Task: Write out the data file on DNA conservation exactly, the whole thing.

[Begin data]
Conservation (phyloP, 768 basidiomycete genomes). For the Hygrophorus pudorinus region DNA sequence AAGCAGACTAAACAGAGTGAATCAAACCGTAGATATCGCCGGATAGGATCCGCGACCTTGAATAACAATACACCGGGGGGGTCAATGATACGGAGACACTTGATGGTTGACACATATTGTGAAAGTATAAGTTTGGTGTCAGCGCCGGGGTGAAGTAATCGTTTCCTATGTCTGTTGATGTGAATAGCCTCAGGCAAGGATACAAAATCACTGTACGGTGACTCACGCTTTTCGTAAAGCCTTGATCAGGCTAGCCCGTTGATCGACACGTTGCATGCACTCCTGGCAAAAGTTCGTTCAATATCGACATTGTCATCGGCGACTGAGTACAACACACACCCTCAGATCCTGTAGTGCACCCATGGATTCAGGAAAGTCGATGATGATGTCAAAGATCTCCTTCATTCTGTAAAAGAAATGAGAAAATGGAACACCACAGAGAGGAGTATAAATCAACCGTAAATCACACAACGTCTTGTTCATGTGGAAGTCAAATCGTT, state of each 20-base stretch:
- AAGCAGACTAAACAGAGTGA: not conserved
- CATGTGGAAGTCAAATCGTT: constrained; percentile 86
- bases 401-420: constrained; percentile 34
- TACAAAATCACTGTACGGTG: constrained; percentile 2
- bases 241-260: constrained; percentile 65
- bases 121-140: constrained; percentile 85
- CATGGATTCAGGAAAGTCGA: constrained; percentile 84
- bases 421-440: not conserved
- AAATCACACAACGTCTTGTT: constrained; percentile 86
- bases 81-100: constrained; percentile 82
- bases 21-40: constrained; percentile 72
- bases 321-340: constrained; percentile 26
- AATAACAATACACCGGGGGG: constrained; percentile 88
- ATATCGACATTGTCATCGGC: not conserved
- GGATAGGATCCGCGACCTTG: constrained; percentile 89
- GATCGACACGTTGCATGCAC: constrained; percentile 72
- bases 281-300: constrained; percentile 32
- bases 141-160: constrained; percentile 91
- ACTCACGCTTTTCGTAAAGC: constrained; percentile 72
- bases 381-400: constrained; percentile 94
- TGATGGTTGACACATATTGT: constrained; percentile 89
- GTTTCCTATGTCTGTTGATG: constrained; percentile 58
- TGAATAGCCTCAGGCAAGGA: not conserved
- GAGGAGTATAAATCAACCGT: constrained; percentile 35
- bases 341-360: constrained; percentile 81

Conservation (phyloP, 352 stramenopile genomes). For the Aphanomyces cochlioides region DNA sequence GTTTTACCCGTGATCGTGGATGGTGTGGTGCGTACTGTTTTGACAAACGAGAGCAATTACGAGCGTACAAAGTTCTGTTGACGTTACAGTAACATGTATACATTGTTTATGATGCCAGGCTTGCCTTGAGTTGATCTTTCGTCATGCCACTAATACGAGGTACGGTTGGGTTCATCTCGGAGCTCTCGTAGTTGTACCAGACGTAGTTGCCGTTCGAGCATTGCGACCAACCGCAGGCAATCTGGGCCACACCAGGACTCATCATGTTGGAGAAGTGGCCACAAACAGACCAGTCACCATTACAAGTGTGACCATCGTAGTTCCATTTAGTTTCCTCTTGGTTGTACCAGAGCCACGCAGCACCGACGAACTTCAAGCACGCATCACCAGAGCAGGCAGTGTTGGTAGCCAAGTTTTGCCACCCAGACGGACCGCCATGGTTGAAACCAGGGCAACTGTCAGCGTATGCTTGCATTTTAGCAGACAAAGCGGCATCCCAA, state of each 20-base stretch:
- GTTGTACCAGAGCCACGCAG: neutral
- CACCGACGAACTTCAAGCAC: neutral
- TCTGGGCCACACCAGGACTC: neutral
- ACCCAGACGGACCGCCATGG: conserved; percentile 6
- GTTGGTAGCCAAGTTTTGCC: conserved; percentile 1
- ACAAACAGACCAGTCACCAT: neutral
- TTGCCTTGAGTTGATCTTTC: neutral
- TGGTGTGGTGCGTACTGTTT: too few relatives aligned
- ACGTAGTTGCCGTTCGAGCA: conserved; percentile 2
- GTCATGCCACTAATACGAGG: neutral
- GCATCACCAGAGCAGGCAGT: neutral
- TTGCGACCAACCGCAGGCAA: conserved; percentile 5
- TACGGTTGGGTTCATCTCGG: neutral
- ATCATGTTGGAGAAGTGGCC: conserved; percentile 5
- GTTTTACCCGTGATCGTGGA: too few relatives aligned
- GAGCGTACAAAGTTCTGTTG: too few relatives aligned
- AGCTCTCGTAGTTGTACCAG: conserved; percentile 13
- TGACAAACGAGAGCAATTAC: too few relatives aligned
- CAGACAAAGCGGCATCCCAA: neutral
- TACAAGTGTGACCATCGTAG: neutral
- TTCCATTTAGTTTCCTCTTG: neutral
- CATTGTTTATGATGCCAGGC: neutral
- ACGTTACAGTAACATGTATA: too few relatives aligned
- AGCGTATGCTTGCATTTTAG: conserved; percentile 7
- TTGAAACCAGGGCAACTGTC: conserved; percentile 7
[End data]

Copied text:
Conservation (phyloP, 768 basidiomycete genomes). For the Hygrophorus pudorinus region DNA sequence AAGCAGACTAAACAGAGTGAATCAAACCGTAGATATCGCCGGATAGGATCCGCGACCTTGAATAACAATACACCGGGGGGGTCAATGATACGGAGACACTTGATGGTTGACACATATTGTGAAAGTATAAGTTTGGTGTCAGCGCCGGGGTGAAGTAATCGTTTCCTATGTCTGTTGATGTGAATAGCCTCAGGCAAGGATACAAAATCACTGTACGGTGACTCACGCTTTTCGTAAAGCCTTGATCAGGCTAGCCCGTTGATCGACACGTTGCATGCACTCCTGGCAAAAGTTCGTTCAATATCGACATTGTCATCGGCGACTGAGTACAACACACACCCTCAGATCCTGTAGTGCACCCATGGATTCAGGAAAGTCGATGATGATGTCAAAGATCTCCTTCATTCTGTAAAAGAAATGAGAAAATGGAACACCACAGAGAGGAGTATAAATCAACCGTAAATCACACAACGTCTTGTTCATGTGGAAGTCAAATCGTT, state of each 20-base stretch:
- AAGCAGACTAAACAGAGTGA: not conserved
- CATGTGGAAGTCAAATCGTT: constrained; percentile 86
- bases 401-420: constrained; percentile 34
- TACAAAATCACTGTACGGTG: constrained; percentile 2
- bases 241-260: constrained; percentile 65
- bases 121-140: constrained; percentile 85
- CATGGATTCAGGAAAGTCGA: constrained; percentile 84
- bases 421-440: not conserved
- AAATCACACAACGTCTTGTT: constrained; percentile 86
- bases 81-100: constrained; percentile 82
- bases 21-40: constrained; percentile 72
- bases 321-340: constrained; percentile 26
- AATAACAATACACCGGGGGG: constrained; percentile 88
- ATATCGACATTGTCATCGGC: not conserved
- GGATAGGATCCGCGACCTTG: constrained; percentile 89
- GATCGACACGTTGCATGCAC: constrained; percentile 72
- bases 281-300: constrained; percentile 32
- bases 141-160: constrained; percentile 91
- ACTCACGCTTTTCGTAAAGC: constrained; percentile 72
- bases 381-400: constrained; percentile 94
- TGATGGTTGACACATATTGT: constrained; percentile 89
- GTTTCCTATGTCTGTTGATG: constrained; percentile 58
- TGAATAGCCTCAGGCAAGGA: not conserved
- GAGGAGTATAAATCAACCGT: constrained; percentile 35
- bases 341-360: constrained; percentile 81

Conservation (phyloP, 352 stramenopile genomes). For the Aphanomyces cochlioides region DNA sequence GTTTTACCCGTGATCGTGGATGGTGTGGTGCGTACTGTTTTGACAAACGAGAGCAATTACGAGCGTACAAAGTTCTGTTGACGTTACAGTAACATGTATACATTGTTTATGATGCCAGGCTTGCCTTGAGTTGATCTTTCGTCATGCCACTAATACGAGGTACGGTTGGGTTCATCTCGGAGCTCTCGTAGTTGTACCAGACGTAGTTGCCGTTCGAGCATTGCGACCAACCGCAGGCAATCTGGGCCACACCAGGACTCATCATGTTGGAGAAGTGGCCACAAACAGACCAGTCACCATTACAAGTGTGACCATCGTAGTTCCATTTAGTTTCCTCTTGGTTGTACCAGAGCCACGCAGCACCGACGAACTTCAAGCACGCATCACCAGAGCAGGCAGTGTTGGTAGCCAAGTTTTGCCACCCAGACGGACCGCCATGGTTGAAACCAGGGCAACTGTCAGCGTATGCTTGCATTTTAGCAGACAAAGCGGCATCCCAA, state of each 20-base stretch:
- GTTGTACCAGAGCCACGCAG: neutral
- CACCGACGAACTTCAAGCAC: neutral
- TCTGGGCCACACCAGGACTC: neutral
- ACCCAGACGGACCGCCATGG: conserved; percentile 6
- GTTGGTAGCCAAGTTTTGCC: conserved; percentile 1
- ACAAACAGACCAGTCACCAT: neutral
- TTGCCTTGAGTTGATCTTTC: neutral
- TGGTGTGGTGCGTACTGTTT: too few relatives aligned
- ACGTAGTTGCCGTTCGAGCA: conserved; percentile 2
- GTCATGCCACTAATACGAGG: neutral
- GCATCACCAGAGCAGGCAGT: neutral
- TTGCGACCAACCGCAGGCAA: conserved; percentile 5
- TACGGTTGGGTTCATCTCGG: neutral
- ATCATGTTGGAGAAGTGGCC: conserved; percentile 5
- GTTTTACCCGTGATCGTGGA: too few relatives aligned
- GAGCGTACAAAGTTCTGTTG: too few relatives aligned
- AGCTCTCGTAGTTGTACCAG: conserved; percentile 13
- TGACAAACGAGAGCAATTAC: too few relatives aligned
- CAGACAAAGCGGCATCCCAA: neutral
- TACAAGTGTGACCATCGTAG: neutral
- TTCCATTTAGTTTCCTCTTG: neutral
- CATTGTTTATGATGCCAGGC: neutral
- ACGTTACAGTAACATGTATA: too few relatives aligned
- AGCGTATGCTTGCATTTTAG: conserved; percentile 7
- TTGAAACCAGGGCAACTGTC: conserved; percentile 7